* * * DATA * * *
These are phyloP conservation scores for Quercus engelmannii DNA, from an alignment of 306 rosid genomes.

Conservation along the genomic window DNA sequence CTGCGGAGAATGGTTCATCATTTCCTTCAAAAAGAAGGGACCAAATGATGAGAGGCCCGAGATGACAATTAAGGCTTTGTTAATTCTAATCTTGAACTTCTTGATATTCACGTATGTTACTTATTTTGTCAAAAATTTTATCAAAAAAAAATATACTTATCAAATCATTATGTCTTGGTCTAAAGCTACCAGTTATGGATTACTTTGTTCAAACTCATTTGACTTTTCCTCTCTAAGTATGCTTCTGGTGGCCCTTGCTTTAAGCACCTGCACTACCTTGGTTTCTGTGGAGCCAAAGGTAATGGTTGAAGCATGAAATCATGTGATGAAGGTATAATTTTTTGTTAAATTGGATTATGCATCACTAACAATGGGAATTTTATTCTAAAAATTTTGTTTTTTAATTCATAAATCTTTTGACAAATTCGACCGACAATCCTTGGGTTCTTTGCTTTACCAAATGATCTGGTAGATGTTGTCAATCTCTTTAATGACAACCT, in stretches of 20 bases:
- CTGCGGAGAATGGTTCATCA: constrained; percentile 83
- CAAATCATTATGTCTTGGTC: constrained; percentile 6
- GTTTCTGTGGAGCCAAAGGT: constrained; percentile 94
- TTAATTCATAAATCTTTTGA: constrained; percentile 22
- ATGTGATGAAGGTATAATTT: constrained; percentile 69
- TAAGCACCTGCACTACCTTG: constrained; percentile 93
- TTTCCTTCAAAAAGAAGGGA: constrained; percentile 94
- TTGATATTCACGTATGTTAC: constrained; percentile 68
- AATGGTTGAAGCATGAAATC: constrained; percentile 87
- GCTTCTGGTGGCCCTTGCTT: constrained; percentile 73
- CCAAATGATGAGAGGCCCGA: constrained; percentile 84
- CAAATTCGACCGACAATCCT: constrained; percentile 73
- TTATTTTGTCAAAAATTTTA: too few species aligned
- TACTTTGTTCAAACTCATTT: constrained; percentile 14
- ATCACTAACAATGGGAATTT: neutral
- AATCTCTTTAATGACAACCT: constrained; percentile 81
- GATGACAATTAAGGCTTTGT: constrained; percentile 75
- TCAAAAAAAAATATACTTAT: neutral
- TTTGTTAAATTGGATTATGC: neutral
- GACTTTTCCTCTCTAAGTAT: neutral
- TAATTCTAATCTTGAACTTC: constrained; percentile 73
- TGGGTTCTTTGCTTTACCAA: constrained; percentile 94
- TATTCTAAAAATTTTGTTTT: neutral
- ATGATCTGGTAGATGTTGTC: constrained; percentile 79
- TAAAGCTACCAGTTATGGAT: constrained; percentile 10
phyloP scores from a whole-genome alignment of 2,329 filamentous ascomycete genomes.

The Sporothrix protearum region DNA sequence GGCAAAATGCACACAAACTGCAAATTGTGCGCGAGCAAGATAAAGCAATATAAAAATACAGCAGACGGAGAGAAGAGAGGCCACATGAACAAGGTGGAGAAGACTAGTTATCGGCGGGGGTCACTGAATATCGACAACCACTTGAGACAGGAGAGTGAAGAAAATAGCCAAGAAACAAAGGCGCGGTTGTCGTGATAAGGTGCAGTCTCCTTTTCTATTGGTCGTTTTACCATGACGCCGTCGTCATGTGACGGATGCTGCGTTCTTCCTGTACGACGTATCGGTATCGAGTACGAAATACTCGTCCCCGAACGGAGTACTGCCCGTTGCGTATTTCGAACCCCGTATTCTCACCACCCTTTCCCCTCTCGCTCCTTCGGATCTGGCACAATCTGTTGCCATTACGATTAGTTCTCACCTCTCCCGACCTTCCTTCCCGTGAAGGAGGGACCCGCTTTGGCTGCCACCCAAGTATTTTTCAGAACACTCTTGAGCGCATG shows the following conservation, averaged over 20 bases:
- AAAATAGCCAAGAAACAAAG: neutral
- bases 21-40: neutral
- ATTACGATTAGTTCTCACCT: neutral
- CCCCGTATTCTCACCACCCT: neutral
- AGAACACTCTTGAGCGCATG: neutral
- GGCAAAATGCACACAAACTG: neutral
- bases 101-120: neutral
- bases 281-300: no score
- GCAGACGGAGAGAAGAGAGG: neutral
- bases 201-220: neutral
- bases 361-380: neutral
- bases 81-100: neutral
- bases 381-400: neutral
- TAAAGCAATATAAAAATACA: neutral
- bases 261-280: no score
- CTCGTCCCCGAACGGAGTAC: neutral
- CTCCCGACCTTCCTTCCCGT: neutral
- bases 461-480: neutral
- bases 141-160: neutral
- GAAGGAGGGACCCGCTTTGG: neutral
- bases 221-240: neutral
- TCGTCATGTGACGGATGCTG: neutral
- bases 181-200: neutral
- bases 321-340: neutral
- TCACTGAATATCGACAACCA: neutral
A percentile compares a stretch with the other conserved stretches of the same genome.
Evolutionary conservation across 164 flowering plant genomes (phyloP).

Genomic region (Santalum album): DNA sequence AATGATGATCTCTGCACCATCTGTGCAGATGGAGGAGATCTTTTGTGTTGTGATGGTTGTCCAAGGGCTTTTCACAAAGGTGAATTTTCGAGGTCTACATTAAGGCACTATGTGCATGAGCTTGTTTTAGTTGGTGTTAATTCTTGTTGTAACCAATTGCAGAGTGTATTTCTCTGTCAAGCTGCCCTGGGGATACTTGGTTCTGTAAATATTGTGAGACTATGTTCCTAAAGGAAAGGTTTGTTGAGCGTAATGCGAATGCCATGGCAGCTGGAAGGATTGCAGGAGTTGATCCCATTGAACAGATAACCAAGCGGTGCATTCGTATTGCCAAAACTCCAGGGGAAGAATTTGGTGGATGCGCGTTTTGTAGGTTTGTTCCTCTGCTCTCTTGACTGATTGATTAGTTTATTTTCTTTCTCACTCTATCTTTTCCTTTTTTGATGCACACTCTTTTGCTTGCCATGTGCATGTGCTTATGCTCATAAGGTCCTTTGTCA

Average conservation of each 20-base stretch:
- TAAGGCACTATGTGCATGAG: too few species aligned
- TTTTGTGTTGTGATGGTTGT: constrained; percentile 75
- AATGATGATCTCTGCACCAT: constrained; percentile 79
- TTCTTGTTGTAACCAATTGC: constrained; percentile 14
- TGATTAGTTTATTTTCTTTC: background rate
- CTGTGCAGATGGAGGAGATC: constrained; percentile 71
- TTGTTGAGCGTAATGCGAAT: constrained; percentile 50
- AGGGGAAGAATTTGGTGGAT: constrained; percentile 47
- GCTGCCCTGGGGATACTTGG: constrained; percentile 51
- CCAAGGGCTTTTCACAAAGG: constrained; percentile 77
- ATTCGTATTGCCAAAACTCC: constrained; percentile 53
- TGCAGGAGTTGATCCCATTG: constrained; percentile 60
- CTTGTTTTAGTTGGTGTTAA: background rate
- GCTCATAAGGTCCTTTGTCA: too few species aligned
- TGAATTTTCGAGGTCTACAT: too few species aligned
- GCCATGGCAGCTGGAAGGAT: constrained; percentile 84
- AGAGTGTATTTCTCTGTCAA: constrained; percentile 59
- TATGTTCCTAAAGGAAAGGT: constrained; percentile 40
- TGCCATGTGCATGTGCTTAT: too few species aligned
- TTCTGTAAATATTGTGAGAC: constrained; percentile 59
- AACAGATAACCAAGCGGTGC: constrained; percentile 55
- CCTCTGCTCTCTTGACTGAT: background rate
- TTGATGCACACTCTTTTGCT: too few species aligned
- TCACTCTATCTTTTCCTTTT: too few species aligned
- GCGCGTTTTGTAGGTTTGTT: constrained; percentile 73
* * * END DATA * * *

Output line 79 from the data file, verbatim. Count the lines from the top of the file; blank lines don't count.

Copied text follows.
- AACAGATAACCAAGCGGTGC: constrained; percentile 55